Since you mentioned visiting San Francesco in Venice, I have one related suggestion. The island of San Lazarre (sp?) has a monastery of the Armenian rite of the Catholic Church. The community dates from the 1700s, so you won't find really early construction, but I found it to be a fascinating visit. One vaporetto a day stops there, and someone will meet the boat to show visitors around the island.

Posted by
11613 posts

I stayed at a nice little hotel in Venezia with an elevator - Locanda San Marcuola, 50 meters from the vaporetto stop San Marcuola. Also visit Torcello for the earlyish church there. Get a vaporetto pass and just cruise around if you get tired (all those little bridges add up).

Posted by
104 posts

Zoe's and Chani's posts in particular have me re-thinking the itinerary changes. Part of the reason I had originally allocated 6 nights in Rome was due to the number of churches, plus possibly a day trip. Ostia Antica I think will be a better option for my mom, and easier to get to.

I think Siena is going to be too much climbing for my mom so I will save that for another time so I'm thinking 3 nights in Florence will be enough. I've been trying to research the mobility of different areas, and specific sites but it's not the easiest information to find.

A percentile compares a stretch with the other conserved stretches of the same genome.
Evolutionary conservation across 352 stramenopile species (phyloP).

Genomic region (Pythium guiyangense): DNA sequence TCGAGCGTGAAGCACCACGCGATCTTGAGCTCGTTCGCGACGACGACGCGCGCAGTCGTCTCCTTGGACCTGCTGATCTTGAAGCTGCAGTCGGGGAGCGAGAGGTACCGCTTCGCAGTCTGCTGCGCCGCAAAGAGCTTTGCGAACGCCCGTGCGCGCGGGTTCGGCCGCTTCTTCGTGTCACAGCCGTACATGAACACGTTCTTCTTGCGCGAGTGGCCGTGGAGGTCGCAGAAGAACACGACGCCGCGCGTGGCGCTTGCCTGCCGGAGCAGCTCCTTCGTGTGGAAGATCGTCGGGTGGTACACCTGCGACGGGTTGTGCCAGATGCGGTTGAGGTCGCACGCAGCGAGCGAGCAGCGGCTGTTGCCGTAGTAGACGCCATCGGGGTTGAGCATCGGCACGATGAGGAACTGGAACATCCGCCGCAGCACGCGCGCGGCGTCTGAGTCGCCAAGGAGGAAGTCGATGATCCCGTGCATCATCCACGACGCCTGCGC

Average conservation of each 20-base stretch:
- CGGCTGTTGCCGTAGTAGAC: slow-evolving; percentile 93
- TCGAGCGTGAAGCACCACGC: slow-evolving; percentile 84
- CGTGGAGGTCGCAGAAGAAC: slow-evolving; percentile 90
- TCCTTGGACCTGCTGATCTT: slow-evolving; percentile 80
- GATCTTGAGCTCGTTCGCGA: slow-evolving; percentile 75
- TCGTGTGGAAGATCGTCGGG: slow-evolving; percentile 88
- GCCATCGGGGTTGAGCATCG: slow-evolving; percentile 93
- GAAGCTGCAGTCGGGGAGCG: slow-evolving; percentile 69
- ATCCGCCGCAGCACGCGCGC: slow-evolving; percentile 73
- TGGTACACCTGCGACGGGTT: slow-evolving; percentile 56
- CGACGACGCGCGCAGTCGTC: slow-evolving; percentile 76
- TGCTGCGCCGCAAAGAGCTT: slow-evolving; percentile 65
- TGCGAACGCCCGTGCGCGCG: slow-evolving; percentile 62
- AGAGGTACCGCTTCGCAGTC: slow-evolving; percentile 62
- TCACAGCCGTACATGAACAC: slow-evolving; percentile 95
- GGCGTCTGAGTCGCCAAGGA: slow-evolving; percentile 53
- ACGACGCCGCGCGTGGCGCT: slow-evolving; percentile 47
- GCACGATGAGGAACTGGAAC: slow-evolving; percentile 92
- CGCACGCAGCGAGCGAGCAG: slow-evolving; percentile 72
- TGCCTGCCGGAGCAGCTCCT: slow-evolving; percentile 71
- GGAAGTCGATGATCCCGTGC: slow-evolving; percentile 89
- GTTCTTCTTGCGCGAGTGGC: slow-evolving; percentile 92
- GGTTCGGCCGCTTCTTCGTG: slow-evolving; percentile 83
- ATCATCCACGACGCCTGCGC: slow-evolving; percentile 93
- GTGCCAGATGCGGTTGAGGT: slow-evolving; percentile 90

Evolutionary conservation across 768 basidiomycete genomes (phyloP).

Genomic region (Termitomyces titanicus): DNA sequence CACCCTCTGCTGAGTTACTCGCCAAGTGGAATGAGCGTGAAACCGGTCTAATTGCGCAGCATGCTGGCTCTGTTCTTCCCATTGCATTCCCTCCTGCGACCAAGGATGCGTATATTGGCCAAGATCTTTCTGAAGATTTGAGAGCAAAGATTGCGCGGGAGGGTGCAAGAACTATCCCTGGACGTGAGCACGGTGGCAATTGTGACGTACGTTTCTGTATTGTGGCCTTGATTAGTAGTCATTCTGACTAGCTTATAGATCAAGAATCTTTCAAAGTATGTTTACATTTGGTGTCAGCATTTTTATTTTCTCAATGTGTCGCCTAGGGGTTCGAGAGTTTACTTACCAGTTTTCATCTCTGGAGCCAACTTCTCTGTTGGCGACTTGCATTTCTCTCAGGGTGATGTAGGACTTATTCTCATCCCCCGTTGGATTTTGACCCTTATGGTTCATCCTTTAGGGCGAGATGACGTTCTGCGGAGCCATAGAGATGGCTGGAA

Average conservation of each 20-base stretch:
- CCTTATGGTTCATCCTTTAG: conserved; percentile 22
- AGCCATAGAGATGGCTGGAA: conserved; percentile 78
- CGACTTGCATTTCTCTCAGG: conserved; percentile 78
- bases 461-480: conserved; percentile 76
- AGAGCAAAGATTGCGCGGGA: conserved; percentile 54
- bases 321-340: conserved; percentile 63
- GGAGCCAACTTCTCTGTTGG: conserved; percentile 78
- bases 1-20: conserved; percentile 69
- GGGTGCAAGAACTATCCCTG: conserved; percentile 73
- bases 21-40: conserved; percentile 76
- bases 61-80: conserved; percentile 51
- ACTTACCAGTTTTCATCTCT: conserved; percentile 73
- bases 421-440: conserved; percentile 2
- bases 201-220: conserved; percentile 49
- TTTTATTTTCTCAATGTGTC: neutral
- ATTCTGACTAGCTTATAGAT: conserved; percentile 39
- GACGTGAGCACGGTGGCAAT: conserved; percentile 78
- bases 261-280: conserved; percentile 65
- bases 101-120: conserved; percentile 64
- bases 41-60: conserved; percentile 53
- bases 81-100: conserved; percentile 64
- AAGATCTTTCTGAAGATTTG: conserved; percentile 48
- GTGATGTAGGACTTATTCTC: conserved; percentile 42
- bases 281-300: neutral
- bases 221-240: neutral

I was planning on using the vaporetto in Venice to cut down a bit on the walking. Florence looks like it should be ok for walking. I am planning on a mix of taxis and buses in Rome.

Are some areas in Rome better than others to stay in, in terms of how hilly they are? I was looking at hotels either in the Centro Storico (around the Pantheon) or in Monti near the Colosseum.

At the moment, I think our itinerary will be:

  • 4 nights in Venice, including a side trip to Padua. I watched Rick's episode on Padua and Verona, and I like the idea of visiting Padua as it looks less crowded than Venice.
  • 3 nights in Florence
  • 6 nights in Rome, including a side trip to Ostia Antica

Thank you for all the feedback so far.

Posted by
2 posts

You can kind of figure out how strenuous a place is by looking at the Rick Steves tour itinerary details. It lists how much walking a day will entail. It may help guide you toward or away from some activities or places if you have a similar day planned.

Posted by
11613 posts

One thing you might consider splurging on (I did this last year for a friend who had some mobility issues but wanted to see the monuments at night in Roma): I went to a taxi stand and arranged with the driver for about 45 minutes of driving around to see the monuments, since taxis can get closer than buses, and even private tour buses. I paid €50 for both of us (some bus tours were €40 each), he stopped for photo ops, and threw in a few extra sights. He spoke very little English but was very kind to my friend. He kept the meter on and it showed about €46 by the end of our "tour". This is an individual thing so your experience may vary.

Posted by
7124 posts

Padua is fantastic, and being a university (one of Europe's oldest) town, it has a great youthful vibe and energy. I don't think crowds will be an issue for you anywhere in Feb/Mar.

Posted by
4522 posts

Kathleen,

I've traveled with my mom, who is also elderly & finds stairs challenging...